As you may recall (well probably not), on December 28 I brewed a beer that was supposed to be a Laurel India Pale Ale. Since the pre-boil specific gravity came in way too low for an India Pale Ale, I decided to make it a Pale Ale. Simple Pale Ales are not simple to make. There is no place to hide any imperfections. And, after 10 days in the fermenter, I tasted slight soapy and buttery flavors in the new beer. According to John Palmer’s “How to Brew” website, a soapy flavor can result from the breakdown of the fatty acids that are in the trub at the bottom of your fermenter. Butter flavors can result from diacetyl. To some extent
a buttery flavor might not be bad. But it can also indicate that your yeast did not start on time.
It has 5.5% ABV and and calculates out to 43 IBU.
Given these imperfections, would we bottle or would we throw the whole batch down the drain?
Well, we here out Flog This Dead (Mule) Brewery looked at our flavor profiles and realized we have no flavor profiles. We wondered if our degrees Plato were met, and we had no idea what that meant. Finally, we checked our standards, and realized we had none, well, maybe not none, but extremely low.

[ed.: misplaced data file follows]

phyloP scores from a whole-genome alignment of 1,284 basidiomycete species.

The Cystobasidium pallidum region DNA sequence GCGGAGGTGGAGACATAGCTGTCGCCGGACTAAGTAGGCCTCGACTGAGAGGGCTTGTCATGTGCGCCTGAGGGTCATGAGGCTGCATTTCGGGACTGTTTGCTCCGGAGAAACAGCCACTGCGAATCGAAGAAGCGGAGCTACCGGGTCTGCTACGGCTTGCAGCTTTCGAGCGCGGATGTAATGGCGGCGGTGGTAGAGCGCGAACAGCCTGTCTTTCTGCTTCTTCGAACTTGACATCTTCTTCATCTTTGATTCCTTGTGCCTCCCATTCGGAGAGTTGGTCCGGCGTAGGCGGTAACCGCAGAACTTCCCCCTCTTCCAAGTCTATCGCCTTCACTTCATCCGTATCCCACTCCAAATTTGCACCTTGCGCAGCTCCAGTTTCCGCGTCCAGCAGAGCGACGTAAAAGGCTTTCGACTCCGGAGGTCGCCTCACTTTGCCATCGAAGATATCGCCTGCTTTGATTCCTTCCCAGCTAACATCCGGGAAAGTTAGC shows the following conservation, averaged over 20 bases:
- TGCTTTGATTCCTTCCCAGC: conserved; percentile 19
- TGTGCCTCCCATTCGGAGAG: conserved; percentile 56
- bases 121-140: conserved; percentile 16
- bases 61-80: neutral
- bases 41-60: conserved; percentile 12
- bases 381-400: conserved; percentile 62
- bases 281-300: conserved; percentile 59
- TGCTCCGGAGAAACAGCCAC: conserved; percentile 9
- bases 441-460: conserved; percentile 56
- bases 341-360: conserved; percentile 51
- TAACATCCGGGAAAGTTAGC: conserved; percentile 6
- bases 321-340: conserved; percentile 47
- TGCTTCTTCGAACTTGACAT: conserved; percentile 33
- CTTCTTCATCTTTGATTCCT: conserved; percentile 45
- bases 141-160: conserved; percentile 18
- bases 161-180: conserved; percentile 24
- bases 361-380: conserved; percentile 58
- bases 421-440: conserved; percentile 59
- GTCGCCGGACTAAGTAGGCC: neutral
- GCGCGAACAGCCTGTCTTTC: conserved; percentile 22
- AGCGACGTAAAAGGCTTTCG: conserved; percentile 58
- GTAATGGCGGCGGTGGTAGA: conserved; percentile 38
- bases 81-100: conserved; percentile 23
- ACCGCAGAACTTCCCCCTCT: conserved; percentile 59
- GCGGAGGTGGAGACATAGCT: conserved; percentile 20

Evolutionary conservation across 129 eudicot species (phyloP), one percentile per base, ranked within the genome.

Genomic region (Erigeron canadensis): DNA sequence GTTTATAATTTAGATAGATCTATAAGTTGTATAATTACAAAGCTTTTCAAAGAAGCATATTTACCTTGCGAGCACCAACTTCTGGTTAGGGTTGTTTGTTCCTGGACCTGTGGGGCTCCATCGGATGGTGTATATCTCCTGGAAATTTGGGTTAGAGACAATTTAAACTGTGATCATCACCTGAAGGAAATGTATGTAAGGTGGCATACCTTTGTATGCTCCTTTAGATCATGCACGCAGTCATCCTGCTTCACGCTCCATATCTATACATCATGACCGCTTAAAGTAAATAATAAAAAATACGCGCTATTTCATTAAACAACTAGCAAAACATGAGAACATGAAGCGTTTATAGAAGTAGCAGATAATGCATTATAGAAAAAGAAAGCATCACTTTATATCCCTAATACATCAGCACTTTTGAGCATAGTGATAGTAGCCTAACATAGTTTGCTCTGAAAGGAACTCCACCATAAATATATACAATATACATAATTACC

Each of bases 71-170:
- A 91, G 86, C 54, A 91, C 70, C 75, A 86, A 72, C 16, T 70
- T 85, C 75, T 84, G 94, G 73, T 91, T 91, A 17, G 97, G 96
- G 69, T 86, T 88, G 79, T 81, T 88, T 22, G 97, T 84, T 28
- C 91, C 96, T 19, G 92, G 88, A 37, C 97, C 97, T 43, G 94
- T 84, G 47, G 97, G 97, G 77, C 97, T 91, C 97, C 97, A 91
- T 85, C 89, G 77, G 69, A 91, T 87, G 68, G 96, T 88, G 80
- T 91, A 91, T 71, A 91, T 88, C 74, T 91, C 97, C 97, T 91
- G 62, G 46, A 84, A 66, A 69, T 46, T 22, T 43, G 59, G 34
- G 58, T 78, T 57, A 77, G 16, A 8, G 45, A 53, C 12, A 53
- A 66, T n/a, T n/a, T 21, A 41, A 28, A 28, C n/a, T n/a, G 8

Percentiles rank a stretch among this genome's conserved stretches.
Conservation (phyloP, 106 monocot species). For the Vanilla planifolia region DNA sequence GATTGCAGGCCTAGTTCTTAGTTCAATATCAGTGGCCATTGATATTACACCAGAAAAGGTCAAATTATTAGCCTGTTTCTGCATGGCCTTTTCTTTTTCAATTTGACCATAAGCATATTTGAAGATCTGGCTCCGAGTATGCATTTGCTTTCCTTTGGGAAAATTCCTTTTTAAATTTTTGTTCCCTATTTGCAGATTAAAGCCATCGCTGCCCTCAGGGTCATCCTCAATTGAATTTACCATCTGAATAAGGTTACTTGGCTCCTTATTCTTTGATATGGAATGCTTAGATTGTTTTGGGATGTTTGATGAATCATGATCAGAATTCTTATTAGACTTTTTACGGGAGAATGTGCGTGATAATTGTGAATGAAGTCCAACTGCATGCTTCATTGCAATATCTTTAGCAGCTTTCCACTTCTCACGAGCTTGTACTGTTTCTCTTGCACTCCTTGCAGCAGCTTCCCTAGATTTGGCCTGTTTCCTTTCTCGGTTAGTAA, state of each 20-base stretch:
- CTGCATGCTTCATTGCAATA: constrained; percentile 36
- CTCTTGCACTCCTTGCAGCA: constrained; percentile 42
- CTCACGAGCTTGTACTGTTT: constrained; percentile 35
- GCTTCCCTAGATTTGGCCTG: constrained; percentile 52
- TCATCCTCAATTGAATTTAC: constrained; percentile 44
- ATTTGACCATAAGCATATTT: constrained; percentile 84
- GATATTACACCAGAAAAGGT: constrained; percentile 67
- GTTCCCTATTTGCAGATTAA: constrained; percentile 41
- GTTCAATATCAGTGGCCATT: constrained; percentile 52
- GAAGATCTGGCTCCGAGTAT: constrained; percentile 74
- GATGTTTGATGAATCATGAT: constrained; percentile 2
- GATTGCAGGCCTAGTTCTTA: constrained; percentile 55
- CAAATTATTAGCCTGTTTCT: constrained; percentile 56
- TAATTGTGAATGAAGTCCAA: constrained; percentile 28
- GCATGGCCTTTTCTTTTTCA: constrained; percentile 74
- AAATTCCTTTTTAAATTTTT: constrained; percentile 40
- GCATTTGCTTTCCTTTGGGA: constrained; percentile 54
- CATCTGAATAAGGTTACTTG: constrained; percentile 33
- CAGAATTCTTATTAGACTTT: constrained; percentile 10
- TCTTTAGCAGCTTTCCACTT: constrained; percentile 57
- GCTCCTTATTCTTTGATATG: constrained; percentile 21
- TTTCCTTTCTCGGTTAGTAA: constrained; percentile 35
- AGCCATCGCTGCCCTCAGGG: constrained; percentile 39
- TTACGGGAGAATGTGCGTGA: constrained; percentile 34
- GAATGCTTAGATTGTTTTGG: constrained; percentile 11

So, since we have incredibly low standards (after all, we answer to no one but ourselves) we went ahead and bottled, and hoping to mask the dish soap flavor, we used honey for the bottle conditioning fermentation.
Now, with only moments to go before we have to serve this beer–which we have renamed after some dead guy and claimed that it’s based on a 1200 year-old recipe involving wild honey and monk sweat–at the homebrewers portion of the semi-prestigious Battle of the Brews beer event. Let’s hope the honey will fool people into thinking the stuff tastes okay.
[Norm smiles and opens doors while carrying boxes filled with bottles of beer named after some dead guy and claiming that it’s based on a 1200 year-old recipe]
The Oh Well, What the Hell Pale Ale garnered 36 points at the Battle of the Brews in Santa Rosa, 2nd place had 35 points, and 3rd had 33.5 points. Woo hoo!
Success! Oh Well took 1st place in the homebrewers tasting competition in BJCP #10A American Pale Ale category.